, Volume 28, Issue 5, pp 691-697,
Open Access This content is freely available online to anyone, anywhere at any time.
Date: 24 Jan 2013

Independent Contribution of A1C, Systolic Blood Pressure, and LDL Cholesterol Control to Risk of Cardiovascular Disease Hospitalizations in Type 2 Diabetes: An Observational Cohort Study



Cardiovascular disease (CVD) prevention in diabetes requires broad-based treatment of dyslipidemia, hypertension, and hyperglycemia. The independent contribution of all combinations of risk factor control to CVD risk has not been evaluated.


To estimate the independent association of control of glycosylated hemoglobin (A1C), systolic blood pressure (SBP), and low-density lipoprotein cholesterol (LDL-C) with risk of cardiovascular disease hospitalization.


Non-concurrent longitudinal cohort study.


The study included 26,636 patients with type 2 diabetes who were members of an integrated group model HMO with multiple A1C, SBP, and LDL-C measurements.


Patients were followed for a mean (SD) of 5.6 (2.5) years until they died or disenrolled, or until 31 December 2010. The outcome was a first-observed CVD hospitalization. Using the mean of all A1C, SBP, and LDL-C measures during follow-up, we created dichotomous categories of A1C control (< 7 %), SBP control (< 130 mmHg), and LDL-C control (< 100 mg/dL) to estimate the incidence rate of CVD hospitalization associated with all combinations of risk factor control adjusting for demographic and clinical characteristics.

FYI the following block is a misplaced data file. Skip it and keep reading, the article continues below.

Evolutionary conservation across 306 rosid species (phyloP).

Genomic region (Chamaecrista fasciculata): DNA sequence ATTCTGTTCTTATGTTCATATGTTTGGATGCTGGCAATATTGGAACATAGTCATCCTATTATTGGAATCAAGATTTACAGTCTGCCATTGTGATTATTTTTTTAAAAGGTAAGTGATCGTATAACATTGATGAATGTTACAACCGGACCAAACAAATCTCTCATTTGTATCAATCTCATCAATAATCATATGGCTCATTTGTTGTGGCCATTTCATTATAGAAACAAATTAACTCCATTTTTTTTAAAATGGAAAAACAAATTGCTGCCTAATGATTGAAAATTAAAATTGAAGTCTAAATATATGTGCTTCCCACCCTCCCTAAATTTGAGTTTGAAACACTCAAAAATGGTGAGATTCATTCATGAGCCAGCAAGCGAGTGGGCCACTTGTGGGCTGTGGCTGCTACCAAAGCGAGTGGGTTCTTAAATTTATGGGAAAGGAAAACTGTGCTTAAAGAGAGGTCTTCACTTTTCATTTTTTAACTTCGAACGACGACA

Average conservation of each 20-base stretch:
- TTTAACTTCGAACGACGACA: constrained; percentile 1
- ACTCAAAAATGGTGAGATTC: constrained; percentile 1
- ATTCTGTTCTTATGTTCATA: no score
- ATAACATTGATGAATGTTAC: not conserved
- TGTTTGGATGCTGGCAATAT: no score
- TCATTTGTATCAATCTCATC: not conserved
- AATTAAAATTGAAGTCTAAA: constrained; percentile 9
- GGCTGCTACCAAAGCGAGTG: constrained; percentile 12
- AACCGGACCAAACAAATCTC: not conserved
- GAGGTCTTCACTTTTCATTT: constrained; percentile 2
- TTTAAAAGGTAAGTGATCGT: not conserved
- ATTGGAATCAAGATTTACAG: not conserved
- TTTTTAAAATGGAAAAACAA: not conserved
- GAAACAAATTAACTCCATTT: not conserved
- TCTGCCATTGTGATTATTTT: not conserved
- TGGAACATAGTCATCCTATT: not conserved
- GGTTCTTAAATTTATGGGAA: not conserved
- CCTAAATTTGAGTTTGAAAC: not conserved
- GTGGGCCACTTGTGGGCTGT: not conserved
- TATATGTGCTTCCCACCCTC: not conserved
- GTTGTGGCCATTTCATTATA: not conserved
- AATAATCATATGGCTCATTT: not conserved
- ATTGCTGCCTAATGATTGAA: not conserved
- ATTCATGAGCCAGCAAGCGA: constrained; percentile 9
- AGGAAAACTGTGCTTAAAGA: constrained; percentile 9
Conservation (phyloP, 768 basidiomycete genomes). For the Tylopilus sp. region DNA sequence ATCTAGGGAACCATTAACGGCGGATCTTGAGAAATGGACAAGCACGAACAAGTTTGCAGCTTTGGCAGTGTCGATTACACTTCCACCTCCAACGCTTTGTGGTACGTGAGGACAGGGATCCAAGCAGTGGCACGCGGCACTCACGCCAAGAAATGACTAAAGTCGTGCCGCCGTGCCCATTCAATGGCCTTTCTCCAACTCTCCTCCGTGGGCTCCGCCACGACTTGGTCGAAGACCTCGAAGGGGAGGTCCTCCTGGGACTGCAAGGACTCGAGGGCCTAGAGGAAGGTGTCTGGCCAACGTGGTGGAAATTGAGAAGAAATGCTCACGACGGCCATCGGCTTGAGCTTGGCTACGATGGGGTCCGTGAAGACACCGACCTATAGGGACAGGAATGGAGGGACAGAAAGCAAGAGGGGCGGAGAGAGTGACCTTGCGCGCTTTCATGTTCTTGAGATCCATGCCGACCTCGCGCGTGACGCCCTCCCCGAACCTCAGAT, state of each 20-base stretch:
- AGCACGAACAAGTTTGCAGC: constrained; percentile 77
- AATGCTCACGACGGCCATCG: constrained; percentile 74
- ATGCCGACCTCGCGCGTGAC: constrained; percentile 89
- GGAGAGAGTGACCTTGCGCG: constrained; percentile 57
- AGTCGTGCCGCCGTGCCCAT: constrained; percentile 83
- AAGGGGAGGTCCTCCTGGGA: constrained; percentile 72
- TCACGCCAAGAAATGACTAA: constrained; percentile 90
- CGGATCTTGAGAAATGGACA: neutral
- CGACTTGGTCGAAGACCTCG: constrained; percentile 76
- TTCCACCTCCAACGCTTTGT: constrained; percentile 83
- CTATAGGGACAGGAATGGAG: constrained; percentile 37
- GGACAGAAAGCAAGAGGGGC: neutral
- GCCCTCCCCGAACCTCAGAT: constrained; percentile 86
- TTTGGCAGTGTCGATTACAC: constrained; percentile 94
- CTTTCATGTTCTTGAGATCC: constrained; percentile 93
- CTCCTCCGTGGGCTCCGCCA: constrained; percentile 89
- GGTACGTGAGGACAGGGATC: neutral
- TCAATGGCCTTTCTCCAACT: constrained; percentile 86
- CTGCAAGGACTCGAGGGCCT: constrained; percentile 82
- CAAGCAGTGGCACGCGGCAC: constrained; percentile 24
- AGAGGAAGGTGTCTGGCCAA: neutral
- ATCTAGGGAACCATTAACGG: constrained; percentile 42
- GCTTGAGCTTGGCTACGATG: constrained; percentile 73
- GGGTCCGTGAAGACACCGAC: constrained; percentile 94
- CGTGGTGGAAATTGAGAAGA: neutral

Patients with no controlled risk factors (18.2/1,000 person-years, 95 % CI 16.5−20.2) or with only A1C in control (16.9, 15.0−19.0) had the highest rate of CVD hospitalization, whereas those with all three risk factors controlled (7.2, 6.2−8.4) or with SBP and LDL-C in control (6.1, 5.1−7.2) had the lowest rates. Those with only SBP or LDL-C in control, A1C and SBP controlled, or A1C and LDL-C controlled had statistically similar incidence between the highest and lowest rates.


Maintaining SBP < 130 mmHg or LDL-C < 100 mg/dL was significantly associated with reduced CVD hospitalization risk, especially when both risk factors were well controlled. Maintaining A1C < 7 % was not independently associated with reduced CVD hospitalization risk.